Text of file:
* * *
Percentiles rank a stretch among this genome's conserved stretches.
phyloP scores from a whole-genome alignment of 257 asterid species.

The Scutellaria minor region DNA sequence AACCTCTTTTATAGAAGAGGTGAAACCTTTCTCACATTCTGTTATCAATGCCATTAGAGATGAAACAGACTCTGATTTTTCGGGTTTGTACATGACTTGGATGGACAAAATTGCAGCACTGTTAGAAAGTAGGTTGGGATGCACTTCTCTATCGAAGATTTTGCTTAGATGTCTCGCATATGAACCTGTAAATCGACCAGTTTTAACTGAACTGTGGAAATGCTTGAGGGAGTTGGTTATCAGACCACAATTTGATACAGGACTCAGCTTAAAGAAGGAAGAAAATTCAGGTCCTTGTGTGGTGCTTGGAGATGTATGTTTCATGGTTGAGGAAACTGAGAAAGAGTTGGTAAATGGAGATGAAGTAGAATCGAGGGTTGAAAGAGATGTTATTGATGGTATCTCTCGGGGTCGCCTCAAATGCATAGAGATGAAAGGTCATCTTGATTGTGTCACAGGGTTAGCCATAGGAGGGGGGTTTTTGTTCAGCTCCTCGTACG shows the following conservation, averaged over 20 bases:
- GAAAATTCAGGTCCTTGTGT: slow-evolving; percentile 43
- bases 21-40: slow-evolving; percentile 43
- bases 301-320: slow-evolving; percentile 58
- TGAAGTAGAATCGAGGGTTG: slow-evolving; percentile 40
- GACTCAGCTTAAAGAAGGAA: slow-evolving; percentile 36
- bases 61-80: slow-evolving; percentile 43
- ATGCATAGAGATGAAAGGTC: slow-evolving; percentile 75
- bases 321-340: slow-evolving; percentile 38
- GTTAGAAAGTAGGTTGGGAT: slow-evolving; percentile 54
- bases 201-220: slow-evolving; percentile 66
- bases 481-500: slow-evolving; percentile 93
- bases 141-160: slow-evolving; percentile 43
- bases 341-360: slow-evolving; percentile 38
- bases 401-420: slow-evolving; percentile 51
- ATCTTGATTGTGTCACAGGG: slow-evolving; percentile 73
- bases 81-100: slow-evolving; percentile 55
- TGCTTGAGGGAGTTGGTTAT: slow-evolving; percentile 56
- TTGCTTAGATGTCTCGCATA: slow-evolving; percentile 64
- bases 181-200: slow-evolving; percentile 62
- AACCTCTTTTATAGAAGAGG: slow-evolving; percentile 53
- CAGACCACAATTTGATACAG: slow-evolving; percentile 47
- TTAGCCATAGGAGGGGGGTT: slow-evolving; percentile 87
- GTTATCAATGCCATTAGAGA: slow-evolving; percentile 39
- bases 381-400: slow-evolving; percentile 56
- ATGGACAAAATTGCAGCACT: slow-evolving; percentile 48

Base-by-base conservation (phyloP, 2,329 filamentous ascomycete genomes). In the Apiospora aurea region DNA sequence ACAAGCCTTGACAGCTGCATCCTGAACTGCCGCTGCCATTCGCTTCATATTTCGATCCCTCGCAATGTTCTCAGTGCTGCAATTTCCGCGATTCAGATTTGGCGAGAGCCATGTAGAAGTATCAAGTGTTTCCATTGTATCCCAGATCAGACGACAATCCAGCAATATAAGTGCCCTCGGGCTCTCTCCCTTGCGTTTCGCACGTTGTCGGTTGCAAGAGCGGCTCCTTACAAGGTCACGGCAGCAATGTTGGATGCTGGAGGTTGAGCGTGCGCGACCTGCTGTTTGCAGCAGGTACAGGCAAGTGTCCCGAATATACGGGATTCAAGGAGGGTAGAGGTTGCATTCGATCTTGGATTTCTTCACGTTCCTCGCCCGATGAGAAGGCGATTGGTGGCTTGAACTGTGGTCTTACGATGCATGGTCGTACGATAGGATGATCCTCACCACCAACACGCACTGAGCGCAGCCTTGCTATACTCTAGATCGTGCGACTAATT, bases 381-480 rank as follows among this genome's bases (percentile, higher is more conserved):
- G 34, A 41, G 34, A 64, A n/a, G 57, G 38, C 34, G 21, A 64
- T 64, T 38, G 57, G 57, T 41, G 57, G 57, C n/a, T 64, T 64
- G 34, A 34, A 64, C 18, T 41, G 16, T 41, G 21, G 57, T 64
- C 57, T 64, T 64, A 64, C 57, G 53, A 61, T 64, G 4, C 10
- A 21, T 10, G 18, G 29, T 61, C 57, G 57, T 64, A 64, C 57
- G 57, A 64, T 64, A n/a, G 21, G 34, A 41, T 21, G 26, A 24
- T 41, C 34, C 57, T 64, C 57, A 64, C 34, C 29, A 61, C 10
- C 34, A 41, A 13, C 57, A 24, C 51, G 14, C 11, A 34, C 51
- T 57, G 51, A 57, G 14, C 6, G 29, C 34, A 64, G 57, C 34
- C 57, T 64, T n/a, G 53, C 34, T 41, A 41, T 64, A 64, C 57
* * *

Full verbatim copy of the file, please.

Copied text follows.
Percentiles rank a stretch among this genome's conserved stretches.
phyloP scores from a whole-genome alignment of 257 asterid species.

The Scutellaria minor region DNA sequence AACCTCTTTTATAGAAGAGGTGAAACCTTTCTCACATTCTGTTATCAATGCCATTAGAGATGAAACAGACTCTGATTTTTCGGGTTTGTACATGACTTGGATGGACAAAATTGCAGCACTGTTAGAAAGTAGGTTGGGATGCACTTCTCTATCGAAGATTTTGCTTAGATGTCTCGCATATGAACCTGTAAATCGACCAGTTTTAACTGAACTGTGGAAATGCTTGAGGGAGTTGGTTATCAGACCACAATTTGATACAGGACTCAGCTTAAAGAAGGAAGAAAATTCAGGTCCTTGTGTGGTGCTTGGAGATGTATGTTTCATGGTTGAGGAAACTGAGAAAGAGTTGGTAAATGGAGATGAAGTAGAATCGAGGGTTGAAAGAGATGTTATTGATGGTATCTCTCGGGGTCGCCTCAAATGCATAGAGATGAAAGGTCATCTTGATTGTGTCACAGGGTTAGCCATAGGAGGGGGGTTTTTGTTCAGCTCCTCGTACG shows the following conservation, averaged over 20 bases:
- GAAAATTCAGGTCCTTGTGT: slow-evolving; percentile 43
- bases 21-40: slow-evolving; percentile 43
- bases 301-320: slow-evolving; percentile 58
- TGAAGTAGAATCGAGGGTTG: slow-evolving; percentile 40
- GACTCAGCTTAAAGAAGGAA: slow-evolving; percentile 36
- bases 61-80: slow-evolving; percentile 43
- ATGCATAGAGATGAAAGGTC: slow-evolving; percentile 75
- bases 321-340: slow-evolving; percentile 38
- GTTAGAAAGTAGGTTGGGAT: slow-evolving; percentile 54
- bases 201-220: slow-evolving; percentile 66
- bases 481-500: slow-evolving; percentile 93
- bases 141-160: slow-evolving; percentile 43
- bases 341-360: slow-evolving; percentile 38
- bases 401-420: slow-evolving; percentile 51
- ATCTTGATTGTGTCACAGGG: slow-evolving; percentile 73
- bases 81-100: slow-evolving; percentile 55
- TGCTTGAGGGAGTTGGTTAT: slow-evolving; percentile 56
- TTGCTTAGATGTCTCGCATA: slow-evolving; percentile 64
- bases 181-200: slow-evolving; percentile 62
- AACCTCTTTTATAGAAGAGG: slow-evolving; percentile 53
- CAGACCACAATTTGATACAG: slow-evolving; percentile 47
- TTAGCCATAGGAGGGGGGTT: slow-evolving; percentile 87
- GTTATCAATGCCATTAGAGA: slow-evolving; percentile 39
- bases 381-400: slow-evolving; percentile 56
- ATGGACAAAATTGCAGCACT: slow-evolving; percentile 48

Base-by-base conservation (phyloP, 2,329 filamentous ascomycete genomes). In the Apiospora aurea region DNA sequence ACAAGCCTTGACAGCTGCATCCTGAACTGCCGCTGCCATTCGCTTCATATTTCGATCCCTCGCAATGTTCTCAGTGCTGCAATTTCCGCGATTCAGATTTGGCGAGAGCCATGTAGAAGTATCAAGTGTTTCCATTGTATCCCAGATCAGACGACAATCCAGCAATATAAGTGCCCTCGGGCTCTCTCCCTTGCGTTTCGCACGTTGTCGGTTGCAAGAGCGGCTCCTTACAAGGTCACGGCAGCAATGTTGGATGCTGGAGGTTGAGCGTGCGCGACCTGCTGTTTGCAGCAGGTACAGGCAAGTGTCCCGAATATACGGGATTCAAGGAGGGTAGAGGTTGCATTCGATCTTGGATTTCTTCACGTTCCTCGCCCGATGAGAAGGCGATTGGTGGCTTGAACTGTGGTCTTACGATGCATGGTCGTACGATAGGATGATCCTCACCACCAACACGCACTGAGCGCAGCCTTGCTATACTCTAGATCGTGCGACTAATT, bases 381-480 rank as follows among this genome's bases (percentile, higher is more conserved):
- G 34, A 41, G 34, A 64, A n/a, G 57, G 38, C 34, G 21, A 64
- T 64, T 38, G 57, G 57, T 41, G 57, G 57, C n/a, T 64, T 64
- G 34, A 34, A 64, C 18, T 41, G 16, T 41, G 21, G 57, T 64
- C 57, T 64, T 64, A 64, C 57, G 53, A 61, T 64, G 4, C 10
- A 21, T 10, G 18, G 29, T 61, C 57, G 57, T 64, A 64, C 57
- G 57, A 64, T 64, A n/a, G 21, G 34, A 41, T 21, G 26, A 24
- T 41, C 34, C 57, T 64, C 57, A 64, C 34, C 29, A 61, C 10
- C 34, A 41, A 13, C 57, A 24, C 51, G 14, C 11, A 34, C 51
- T 57, G 51, A 57, G 14, C 6, G 29, C 34, A 64, G 57, C 34
- C 57, T 64, T n/a, G 53, C 34, T 41, A 41, T 64, A 64, C 57